Fishermen live in southern Iraq with constant concern at the common borders with Kuwait and Iran, specifically in the Shatt al-Arab region, which was attacked by the forces of former President Saddam Hussein in 1980 and 1990.
From its privileged location overlooking the Gulf and Shatt al-Arab, where the waters of the Tigris and Euphrates mix, the Iraqi port of Faw appears calm after it was in the past at the fore of the conflict with Iran in the eighties and a few years later with Kuwait.
Iraqi fishermen complain that they are “harassed”, whether from Iran or Kuwait. When the fishing boats leave in the waters of the Shatt al-Arab and to the high waters of the Gulf, the currents sweep them into the Kuwaiti or Iranian territorial waters.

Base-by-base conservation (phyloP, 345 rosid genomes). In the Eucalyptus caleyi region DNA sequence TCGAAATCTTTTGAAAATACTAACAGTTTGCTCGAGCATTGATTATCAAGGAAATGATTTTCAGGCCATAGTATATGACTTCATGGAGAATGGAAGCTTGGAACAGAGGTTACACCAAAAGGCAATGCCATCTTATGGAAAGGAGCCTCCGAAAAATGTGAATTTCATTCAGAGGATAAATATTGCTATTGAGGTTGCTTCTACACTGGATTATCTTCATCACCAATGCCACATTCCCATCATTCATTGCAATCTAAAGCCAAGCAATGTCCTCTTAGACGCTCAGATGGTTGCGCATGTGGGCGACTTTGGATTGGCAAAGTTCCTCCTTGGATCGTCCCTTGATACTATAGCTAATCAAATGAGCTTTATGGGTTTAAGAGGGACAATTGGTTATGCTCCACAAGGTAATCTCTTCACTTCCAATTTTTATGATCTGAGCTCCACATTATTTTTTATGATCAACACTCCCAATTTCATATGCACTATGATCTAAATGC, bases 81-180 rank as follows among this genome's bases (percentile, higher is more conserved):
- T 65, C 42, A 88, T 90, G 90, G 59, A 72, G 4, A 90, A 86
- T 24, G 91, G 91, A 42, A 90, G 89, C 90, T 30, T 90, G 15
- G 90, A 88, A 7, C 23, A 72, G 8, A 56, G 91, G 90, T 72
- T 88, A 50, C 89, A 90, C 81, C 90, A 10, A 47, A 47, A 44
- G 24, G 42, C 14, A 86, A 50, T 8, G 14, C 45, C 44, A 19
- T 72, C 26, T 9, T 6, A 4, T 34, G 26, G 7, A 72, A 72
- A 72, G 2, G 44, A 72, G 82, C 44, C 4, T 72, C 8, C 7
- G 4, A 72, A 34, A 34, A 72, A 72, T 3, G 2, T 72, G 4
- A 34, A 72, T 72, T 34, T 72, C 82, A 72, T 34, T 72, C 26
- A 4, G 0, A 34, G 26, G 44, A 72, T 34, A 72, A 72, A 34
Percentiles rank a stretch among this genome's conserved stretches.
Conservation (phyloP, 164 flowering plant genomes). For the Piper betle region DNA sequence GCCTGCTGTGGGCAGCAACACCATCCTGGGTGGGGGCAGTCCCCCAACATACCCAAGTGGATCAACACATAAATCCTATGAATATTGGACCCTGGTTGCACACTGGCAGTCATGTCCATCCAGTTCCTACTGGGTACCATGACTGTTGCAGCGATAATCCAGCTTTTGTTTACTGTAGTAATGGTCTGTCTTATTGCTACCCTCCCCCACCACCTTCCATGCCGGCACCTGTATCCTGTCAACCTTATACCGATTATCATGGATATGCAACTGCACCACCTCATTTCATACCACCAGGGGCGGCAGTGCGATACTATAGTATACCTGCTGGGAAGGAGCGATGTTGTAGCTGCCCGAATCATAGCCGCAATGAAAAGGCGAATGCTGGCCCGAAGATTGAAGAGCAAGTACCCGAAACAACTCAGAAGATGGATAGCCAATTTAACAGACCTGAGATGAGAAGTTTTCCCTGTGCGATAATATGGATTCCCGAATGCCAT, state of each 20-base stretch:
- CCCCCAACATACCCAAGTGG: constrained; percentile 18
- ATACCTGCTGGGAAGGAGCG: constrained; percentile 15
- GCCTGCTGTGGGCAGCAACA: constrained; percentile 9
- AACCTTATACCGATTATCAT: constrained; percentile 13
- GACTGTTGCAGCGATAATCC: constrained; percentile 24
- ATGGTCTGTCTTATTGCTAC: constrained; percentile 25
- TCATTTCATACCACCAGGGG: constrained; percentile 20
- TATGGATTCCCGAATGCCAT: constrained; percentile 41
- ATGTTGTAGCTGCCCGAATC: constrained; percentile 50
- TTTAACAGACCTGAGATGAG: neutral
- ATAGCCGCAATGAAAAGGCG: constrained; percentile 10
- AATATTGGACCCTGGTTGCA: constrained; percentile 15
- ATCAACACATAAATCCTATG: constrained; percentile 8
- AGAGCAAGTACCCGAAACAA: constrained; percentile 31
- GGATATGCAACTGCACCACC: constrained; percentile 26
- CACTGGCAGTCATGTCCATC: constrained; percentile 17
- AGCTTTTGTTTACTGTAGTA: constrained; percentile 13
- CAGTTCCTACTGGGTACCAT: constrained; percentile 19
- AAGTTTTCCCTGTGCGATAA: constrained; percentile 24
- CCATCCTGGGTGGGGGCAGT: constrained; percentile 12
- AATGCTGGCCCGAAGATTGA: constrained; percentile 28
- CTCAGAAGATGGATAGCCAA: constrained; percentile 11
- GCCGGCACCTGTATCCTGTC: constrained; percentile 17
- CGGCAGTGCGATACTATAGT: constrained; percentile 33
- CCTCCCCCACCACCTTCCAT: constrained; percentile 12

One of the fishermen said: “The Iranians put you in jail and fine you 3000 dollars,” adding: “We have a lot of problems with the Iranians, as soon as we cross the border because of the current, they arrest us.”
The head of the FAO Fishermen’s Syndicate Badran Al-Tamimi confirmed that “there is no support from the Iraqi government,” pointing out that Kuwait has rushed to arrest Iraqi fishermen who “unintentionally” enter the territorial waters of Kuwait, which was invaded by Saddam Hussein’s regime in August 1990, before being forced to withdraw from it after General by an international coalition led by the United States.
In September 1980, Saddam Hussein’s forces attacked Iran after he abandoned the 1975 Algiers Accords that were supposed to end the border dispute between Baghdad and Tehran over the Shatt al-Arab.
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